A periodic blog dedicated to providing commentary and encouraging debate on topics in Economics and Finance.

About Me

Age: 26 Occupation: Private Equity

Wednesday, July 4, 2007

What a great fourth of July Present

I was able to borrow an internet connection for this short post...

Just in case you're the one guy who thinks everything is on the up and up in the public markets... This was written before Blackstone's announcement that it was taking the Company private.

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The market looks to be positioning for volatile price action at Hilton Hotels Corp (HLT), where upwards of 32,000 lots moved today in options trading – 15 times the daily average volume for the hotel chain. While twice as many calls as puts moved today, concentrations of volume favored the July and August 35.0 straddles, and the July and August 40.0 calls.

The abrupt increase in volatility positioning indicates that the market is bracing for turbulence in Hilton shares with an uncertain, upside bias. Hilton shares gained 7 percent today to close at $36.10 in heavy trading – and with no market-moving news of note, we wonder if there' something to the chatter. Implied volatility on Hilton options soared 20 percent and currently sits at just above 38 percent – significantly above the 25 percent recorded historical volatility on Hilton shares.

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Insider trading in stocks is one thing. However, when you're knowingly trading with insider information in options, you're really ripping someone off.

That's because options involve an agreement between two parties. Let's examine...

Johnny Insider - He's the brother of an analyst at Blackstone Group. His sister - Lucy Lips, the analyst, lets the cat out of the bag that Blackstone agreed to buy Hilton at $47.50, more than $13.00 greater than the current price on the market on July 3. Johnny has $10,000 to spare, and is looking to use this information to his advantage. He has two choices - buy approximately 200 shares of Hilton, which would make him $2,600... or he could use the implied leverage of options, and make 20 times that much (you'll see how in a bit)...

Honest George - He's a market maker in options - market makers provide a valuable service... constantly offering to buy and sell shares at certain prices, giving all of us liquidity. He doesn't have any insider information, and believes that Hilton shares aren't going above $40.00 any time soon. He decides to sell the right to purchase 10,000 Hilton shares at $40.00 per share before the end of August for $1.00 per share.

He's selling a call option... As a recap, the buyer (Johnny) pays a "premium" $1.00 to the seller (George) for the right to purchase the shares at a specified price ($40.00).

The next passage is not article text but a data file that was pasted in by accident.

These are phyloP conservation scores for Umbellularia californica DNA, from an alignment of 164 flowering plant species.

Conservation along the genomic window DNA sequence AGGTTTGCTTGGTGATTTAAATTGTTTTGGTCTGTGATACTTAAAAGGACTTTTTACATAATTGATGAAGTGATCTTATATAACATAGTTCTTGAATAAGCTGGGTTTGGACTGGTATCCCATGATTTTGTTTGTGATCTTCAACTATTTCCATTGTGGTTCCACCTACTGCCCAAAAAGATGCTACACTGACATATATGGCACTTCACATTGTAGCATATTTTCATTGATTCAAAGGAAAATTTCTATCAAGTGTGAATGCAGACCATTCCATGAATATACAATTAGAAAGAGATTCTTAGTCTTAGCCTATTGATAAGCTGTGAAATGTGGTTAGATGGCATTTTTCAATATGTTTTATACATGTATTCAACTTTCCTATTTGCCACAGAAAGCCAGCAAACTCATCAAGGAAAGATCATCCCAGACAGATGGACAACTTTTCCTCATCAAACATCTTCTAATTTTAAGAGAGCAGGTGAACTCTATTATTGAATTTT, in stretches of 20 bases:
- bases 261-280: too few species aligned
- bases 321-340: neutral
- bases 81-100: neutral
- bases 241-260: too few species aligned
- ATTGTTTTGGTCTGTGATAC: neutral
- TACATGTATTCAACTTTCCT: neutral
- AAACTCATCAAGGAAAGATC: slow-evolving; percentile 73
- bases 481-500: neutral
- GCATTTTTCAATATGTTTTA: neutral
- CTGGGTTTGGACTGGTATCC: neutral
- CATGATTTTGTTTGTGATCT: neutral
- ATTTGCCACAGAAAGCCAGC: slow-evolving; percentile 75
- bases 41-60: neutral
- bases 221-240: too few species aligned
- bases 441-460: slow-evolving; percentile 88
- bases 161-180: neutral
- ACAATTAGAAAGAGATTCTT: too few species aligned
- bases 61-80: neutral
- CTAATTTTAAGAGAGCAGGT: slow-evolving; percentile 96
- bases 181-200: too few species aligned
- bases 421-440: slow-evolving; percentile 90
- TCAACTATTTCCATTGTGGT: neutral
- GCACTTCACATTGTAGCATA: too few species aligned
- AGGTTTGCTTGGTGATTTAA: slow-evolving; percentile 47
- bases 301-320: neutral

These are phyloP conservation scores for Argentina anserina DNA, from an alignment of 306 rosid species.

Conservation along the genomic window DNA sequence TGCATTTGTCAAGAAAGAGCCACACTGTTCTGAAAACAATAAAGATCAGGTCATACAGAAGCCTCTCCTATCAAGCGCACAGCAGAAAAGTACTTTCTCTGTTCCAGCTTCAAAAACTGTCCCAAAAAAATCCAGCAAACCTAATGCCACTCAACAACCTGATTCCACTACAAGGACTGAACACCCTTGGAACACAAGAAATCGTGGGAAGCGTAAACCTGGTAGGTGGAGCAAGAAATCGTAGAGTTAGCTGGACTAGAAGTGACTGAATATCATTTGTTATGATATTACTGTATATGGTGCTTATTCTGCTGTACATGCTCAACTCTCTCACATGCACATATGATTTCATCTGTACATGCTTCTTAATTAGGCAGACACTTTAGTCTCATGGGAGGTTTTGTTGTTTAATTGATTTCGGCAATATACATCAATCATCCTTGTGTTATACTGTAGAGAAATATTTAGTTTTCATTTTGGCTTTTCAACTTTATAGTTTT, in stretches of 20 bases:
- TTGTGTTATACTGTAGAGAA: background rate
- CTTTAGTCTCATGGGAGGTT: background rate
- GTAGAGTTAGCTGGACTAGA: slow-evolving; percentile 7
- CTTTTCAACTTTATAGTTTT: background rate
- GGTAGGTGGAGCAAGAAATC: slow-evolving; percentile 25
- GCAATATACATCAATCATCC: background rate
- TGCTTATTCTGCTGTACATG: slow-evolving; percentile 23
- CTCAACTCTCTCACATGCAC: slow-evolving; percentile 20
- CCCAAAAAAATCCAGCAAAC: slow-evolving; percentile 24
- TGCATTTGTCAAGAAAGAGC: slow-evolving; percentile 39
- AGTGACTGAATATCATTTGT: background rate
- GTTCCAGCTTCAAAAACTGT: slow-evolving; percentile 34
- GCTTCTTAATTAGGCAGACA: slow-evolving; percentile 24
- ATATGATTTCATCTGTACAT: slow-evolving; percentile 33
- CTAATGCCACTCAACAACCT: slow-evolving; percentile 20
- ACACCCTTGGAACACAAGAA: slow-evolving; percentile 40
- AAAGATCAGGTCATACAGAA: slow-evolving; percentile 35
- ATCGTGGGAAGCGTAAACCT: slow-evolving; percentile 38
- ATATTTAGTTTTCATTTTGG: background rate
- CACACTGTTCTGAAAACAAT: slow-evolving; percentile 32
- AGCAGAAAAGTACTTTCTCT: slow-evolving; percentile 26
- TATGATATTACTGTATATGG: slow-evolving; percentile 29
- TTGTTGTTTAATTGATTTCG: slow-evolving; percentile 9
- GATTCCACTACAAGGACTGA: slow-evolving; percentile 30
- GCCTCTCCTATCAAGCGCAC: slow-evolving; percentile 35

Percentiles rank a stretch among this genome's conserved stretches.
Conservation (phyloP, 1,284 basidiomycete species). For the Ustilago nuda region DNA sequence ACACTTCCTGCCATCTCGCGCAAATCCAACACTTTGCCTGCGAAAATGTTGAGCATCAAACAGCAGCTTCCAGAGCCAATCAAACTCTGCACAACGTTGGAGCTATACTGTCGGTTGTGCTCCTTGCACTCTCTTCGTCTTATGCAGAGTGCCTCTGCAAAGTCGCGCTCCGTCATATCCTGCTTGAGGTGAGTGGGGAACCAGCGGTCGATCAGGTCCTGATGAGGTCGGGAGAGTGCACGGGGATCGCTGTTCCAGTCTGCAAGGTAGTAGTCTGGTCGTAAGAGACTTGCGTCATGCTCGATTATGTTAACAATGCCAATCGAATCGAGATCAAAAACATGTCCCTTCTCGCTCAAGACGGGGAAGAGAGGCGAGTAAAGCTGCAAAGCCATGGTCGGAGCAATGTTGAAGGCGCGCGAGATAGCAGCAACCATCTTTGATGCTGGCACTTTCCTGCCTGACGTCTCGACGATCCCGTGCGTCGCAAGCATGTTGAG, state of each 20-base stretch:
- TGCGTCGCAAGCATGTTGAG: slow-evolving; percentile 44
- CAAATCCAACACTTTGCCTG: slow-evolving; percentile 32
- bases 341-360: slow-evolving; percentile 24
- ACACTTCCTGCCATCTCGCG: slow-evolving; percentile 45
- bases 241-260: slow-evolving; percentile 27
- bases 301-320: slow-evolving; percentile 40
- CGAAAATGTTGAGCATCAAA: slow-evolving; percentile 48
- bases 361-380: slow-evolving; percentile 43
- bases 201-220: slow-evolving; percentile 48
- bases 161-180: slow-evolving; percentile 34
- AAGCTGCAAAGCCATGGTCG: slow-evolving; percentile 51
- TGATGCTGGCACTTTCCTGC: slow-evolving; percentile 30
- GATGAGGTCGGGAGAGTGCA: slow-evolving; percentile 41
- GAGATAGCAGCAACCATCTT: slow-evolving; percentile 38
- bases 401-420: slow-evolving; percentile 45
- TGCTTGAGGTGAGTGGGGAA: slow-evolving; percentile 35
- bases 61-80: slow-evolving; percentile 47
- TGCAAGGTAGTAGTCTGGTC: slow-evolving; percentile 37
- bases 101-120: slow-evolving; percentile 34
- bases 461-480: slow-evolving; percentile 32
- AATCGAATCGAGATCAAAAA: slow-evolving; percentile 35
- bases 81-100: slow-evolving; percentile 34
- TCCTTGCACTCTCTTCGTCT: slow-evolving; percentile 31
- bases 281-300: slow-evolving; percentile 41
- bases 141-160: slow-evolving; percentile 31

Initially, Johnny pays George $10,000... which George believes to be fair compensation for the possibility that the shares will exceed $40.00, which would mean that he'd have to buy them at the higher market price and sell them to Johnny for a loss. Unfortunately, Johnny knows something George does not.

Tomorrow, Hilton's market price will skyrocket to $47.50 and Johnny will exercise his options. This means that George will have to pay $475,000 for 10,000 shares of Hilton and then sell them to Johnny for $400,000, taking a $65,000 loss (the $10,000 premium offsets some of the loss). Johnny can now sell his shares at the market price, netting a $65,000 gain(he doesn't get the premium back. As you see... the options strategy is far more profitable than simply buying shares...

Now you see how Johnny ripped George off.

George is a market maker, so it's his company's money he's losing. $65,000 doesn't seem like a big deal... but George makes tens of thousands of these transactions per day.... His trading strategy is supposed to be "market neutral"... meaning that he should make small amounts of money on each trade if the market goes either way. However, such a strategy only works when you know as much as everyone else does. George's exposure to loss may have reached into the millions before he got wise, costing the investors in his company (Average joes who invest in Goldman, Interactive Brokers Group, etc.) tons of money and putting his job in jeopardy.

I hope the SEC finds every one of the "Johnny's" out there. We all deserve a level field when we're trading in the markets.

- eternitus

2 comments:

dxm113 said...

interesting stuff. . .

As a Financial Analyst, do you see insider trading and / or its effects often?

Do you think that the average investor is oblivious to a widespread insider trading problem?

eternitus said...

dxm,
I think most people presume that it doesn't happen, and that there are grave consequences for anyone who partakes in the activity....

However, several pieces of research have indicated huge spikes in options volume just prior to takeover announcements (Dow Jones, Hilton, and many others).

Given the size of the Companies involved and the size of the deal teams... there's a lot of info to go through in an LBO... my guess is insiders feel more comfortable that they won't be singled out if someone comes asking questions... safety in numbers.

Unfortunately, the SEC only catches a fraction of the perpetrators... partly because its so difficult to determine whether someone actually got a tip or got lucky... Unless the person in question normally trades in increments less than $1,000 and all of a sudden plows $10,000 into Hilton on Tuesday.

Insider trading is obviously rampant... the only way to put a stop to it is to enforce the laws in place, and make the penalties severe enough to seriously limit the practice.

I, for one, filed a complaint with the SEC yesterday. I own a stock (IBKR) that does market making in options(as Honest George does in my recent post), giving me a vested interest in stopping the practice as it harms my firm's profitability.